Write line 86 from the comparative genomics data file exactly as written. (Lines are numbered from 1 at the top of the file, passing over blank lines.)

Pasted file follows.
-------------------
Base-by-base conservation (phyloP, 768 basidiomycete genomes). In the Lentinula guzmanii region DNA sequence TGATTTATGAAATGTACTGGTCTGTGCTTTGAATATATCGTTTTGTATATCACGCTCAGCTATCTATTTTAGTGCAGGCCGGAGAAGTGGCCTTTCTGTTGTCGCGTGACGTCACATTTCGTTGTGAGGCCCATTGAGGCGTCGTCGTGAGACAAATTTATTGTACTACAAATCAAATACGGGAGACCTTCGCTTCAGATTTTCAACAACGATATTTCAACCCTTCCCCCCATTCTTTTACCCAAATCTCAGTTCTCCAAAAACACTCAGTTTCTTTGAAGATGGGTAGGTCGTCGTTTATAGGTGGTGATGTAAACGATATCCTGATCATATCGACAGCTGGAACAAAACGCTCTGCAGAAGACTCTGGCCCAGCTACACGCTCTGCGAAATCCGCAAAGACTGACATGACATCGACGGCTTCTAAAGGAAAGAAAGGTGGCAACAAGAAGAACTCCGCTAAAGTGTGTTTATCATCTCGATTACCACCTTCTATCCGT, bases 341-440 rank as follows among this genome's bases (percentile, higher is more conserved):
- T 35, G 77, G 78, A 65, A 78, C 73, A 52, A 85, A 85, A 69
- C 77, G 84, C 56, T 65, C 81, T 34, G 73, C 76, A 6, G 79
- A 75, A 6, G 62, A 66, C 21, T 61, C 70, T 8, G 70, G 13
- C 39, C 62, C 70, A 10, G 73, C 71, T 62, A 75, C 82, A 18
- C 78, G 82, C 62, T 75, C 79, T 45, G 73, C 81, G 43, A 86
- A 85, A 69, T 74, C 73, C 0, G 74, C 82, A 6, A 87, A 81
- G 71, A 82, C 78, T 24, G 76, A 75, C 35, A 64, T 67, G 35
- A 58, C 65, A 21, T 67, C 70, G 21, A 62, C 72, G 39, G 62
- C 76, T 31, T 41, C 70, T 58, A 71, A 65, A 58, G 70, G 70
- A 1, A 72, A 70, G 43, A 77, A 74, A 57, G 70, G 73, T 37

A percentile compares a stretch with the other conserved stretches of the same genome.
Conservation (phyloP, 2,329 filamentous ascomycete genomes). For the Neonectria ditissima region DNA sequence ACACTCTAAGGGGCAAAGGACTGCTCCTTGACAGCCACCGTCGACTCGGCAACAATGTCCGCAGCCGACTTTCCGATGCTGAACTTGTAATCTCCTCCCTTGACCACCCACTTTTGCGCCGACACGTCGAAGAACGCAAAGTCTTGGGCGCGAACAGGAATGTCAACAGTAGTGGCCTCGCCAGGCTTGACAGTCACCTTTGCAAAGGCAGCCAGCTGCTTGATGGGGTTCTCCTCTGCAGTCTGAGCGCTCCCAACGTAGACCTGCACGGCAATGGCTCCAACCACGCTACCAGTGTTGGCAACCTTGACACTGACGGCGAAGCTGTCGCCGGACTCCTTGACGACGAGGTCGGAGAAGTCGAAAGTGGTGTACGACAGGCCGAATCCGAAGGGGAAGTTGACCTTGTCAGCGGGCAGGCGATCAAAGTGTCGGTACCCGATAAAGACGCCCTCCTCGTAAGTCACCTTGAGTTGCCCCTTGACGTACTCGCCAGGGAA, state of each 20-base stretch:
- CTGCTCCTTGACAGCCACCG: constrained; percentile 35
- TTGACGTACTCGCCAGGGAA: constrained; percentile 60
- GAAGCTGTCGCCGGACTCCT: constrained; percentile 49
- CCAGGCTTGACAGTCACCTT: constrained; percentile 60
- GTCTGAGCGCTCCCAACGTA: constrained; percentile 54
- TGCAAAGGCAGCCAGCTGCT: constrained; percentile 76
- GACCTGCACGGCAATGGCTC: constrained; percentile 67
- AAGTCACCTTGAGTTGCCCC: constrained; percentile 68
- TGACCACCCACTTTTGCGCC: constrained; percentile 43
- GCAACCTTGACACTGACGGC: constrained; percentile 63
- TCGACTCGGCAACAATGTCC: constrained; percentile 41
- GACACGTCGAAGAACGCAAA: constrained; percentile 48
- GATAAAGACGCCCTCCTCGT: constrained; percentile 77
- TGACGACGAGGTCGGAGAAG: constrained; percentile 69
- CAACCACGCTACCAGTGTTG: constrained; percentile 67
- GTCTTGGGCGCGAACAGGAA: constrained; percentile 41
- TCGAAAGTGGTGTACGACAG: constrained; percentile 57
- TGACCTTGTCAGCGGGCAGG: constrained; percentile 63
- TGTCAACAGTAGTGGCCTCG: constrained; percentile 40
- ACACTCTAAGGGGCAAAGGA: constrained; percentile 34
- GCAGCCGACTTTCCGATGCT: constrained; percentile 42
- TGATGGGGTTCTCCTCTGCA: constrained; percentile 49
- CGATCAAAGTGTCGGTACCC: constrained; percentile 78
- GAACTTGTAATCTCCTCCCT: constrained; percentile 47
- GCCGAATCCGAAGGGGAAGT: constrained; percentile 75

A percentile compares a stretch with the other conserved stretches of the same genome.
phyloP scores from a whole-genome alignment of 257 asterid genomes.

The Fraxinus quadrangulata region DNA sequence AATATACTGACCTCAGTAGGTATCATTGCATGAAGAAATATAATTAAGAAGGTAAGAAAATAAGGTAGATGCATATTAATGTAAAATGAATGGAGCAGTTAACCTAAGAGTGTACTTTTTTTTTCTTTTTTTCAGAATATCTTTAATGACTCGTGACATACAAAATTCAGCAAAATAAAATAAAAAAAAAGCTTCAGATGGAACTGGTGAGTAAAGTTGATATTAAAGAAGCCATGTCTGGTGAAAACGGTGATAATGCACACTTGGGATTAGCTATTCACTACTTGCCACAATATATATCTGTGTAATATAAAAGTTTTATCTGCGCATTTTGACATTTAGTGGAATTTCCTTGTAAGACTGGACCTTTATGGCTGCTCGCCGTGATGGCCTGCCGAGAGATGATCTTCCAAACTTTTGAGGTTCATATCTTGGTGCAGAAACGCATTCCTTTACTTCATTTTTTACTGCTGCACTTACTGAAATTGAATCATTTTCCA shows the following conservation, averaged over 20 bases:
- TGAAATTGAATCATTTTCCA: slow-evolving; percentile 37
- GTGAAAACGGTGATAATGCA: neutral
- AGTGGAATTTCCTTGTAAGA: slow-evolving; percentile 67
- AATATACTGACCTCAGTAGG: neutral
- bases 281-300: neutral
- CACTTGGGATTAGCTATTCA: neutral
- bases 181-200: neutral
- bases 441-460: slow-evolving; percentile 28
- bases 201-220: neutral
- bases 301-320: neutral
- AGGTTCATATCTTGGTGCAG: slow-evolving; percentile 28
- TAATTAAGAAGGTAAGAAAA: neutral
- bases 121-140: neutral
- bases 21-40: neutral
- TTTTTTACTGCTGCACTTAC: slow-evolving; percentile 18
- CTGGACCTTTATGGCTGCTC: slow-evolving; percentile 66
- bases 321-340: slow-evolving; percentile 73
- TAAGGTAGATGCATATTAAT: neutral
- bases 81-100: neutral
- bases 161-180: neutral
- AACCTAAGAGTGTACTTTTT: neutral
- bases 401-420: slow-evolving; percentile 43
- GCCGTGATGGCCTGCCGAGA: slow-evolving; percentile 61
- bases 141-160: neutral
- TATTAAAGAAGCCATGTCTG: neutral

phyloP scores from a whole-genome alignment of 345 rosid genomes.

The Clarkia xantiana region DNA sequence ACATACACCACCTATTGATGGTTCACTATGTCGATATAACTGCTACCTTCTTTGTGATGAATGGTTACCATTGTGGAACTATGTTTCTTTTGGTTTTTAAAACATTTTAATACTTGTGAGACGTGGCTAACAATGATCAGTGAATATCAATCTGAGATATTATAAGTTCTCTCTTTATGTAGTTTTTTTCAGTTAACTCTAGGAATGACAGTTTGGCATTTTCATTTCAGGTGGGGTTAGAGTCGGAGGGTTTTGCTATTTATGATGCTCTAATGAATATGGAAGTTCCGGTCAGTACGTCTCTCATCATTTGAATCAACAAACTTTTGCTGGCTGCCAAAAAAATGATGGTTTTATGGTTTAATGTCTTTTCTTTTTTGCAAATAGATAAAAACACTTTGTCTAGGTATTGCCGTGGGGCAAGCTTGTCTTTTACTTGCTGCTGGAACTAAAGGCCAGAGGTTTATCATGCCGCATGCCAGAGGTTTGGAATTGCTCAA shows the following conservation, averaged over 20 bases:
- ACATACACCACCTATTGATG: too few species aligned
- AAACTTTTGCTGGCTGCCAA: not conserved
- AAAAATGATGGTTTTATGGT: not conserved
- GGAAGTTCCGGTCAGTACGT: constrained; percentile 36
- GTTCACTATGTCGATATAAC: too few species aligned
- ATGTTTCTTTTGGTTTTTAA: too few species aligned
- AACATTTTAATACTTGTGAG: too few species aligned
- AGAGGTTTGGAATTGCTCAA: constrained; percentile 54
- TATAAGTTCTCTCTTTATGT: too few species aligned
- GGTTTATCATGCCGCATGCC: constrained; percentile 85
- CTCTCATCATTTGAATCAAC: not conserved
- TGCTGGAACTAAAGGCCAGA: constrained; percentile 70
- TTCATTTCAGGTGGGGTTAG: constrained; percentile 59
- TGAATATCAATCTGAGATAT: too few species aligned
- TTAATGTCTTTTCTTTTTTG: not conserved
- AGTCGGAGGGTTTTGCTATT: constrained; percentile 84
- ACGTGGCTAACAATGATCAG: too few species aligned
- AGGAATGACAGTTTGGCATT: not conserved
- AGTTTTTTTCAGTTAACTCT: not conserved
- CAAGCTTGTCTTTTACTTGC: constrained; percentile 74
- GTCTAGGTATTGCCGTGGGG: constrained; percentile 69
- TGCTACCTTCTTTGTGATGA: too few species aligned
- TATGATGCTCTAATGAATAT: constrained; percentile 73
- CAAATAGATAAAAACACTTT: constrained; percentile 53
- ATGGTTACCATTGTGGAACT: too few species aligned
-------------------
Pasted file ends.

- AGGAATGACAGTTTGGCATT: not conserved